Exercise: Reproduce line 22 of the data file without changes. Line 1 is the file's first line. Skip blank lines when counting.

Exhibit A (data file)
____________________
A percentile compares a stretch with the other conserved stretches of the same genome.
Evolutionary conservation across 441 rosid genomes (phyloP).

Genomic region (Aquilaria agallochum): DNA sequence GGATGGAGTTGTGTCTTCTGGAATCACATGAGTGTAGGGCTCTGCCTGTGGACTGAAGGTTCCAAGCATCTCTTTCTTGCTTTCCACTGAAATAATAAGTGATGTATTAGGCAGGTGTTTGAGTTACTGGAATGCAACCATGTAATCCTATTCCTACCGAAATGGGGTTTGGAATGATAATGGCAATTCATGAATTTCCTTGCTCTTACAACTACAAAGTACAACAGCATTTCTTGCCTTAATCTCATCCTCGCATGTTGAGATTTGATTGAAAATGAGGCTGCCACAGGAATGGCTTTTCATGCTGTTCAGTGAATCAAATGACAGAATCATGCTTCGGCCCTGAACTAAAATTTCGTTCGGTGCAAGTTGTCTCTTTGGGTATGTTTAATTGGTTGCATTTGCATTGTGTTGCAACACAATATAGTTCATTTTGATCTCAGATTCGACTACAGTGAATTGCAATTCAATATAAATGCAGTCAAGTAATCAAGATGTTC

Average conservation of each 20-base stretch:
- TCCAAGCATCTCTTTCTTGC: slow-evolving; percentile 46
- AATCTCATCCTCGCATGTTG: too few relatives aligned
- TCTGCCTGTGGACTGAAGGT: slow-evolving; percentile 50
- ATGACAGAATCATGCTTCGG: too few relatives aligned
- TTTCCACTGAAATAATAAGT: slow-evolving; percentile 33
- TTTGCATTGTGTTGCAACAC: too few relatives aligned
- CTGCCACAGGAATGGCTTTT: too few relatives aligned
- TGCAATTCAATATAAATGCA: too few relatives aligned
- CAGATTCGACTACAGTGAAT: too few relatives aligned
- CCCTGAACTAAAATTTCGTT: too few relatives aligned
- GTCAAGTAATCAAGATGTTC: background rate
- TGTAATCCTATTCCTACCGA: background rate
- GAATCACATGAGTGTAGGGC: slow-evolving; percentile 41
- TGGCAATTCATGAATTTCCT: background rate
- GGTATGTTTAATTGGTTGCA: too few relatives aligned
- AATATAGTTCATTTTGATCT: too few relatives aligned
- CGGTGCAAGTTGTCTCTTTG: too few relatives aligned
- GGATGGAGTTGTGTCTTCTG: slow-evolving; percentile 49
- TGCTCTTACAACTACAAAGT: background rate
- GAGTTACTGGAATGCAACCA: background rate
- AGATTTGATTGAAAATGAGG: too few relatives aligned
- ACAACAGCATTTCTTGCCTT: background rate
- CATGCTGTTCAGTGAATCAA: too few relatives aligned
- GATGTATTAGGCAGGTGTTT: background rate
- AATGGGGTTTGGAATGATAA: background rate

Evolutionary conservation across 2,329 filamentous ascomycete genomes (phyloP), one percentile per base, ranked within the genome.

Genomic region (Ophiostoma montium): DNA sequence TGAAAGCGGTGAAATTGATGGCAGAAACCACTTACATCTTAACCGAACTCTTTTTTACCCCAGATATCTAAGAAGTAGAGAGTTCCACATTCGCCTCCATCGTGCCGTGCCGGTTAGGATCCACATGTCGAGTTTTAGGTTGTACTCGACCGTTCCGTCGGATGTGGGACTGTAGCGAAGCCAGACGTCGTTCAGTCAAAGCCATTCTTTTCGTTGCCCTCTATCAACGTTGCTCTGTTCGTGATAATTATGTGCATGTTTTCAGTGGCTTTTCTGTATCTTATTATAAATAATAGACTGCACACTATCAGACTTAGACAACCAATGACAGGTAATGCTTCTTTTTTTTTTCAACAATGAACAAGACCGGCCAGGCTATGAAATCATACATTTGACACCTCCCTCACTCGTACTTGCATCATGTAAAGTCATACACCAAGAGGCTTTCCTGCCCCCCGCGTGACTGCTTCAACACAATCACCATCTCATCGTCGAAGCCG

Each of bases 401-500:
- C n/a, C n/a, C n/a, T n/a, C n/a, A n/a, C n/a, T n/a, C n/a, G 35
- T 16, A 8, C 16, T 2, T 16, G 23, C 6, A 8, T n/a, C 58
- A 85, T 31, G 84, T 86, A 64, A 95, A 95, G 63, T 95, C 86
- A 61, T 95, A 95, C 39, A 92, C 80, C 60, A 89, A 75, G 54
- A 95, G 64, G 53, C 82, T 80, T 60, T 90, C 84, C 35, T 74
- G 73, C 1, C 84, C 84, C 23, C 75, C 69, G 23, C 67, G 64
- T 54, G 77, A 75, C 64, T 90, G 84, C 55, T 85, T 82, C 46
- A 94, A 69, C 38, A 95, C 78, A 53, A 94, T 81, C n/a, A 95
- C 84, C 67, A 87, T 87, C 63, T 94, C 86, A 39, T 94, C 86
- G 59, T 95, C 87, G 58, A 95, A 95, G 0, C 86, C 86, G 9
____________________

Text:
- GGATGGAGTTGTGTCTTCTG: slow-evolving; percentile 49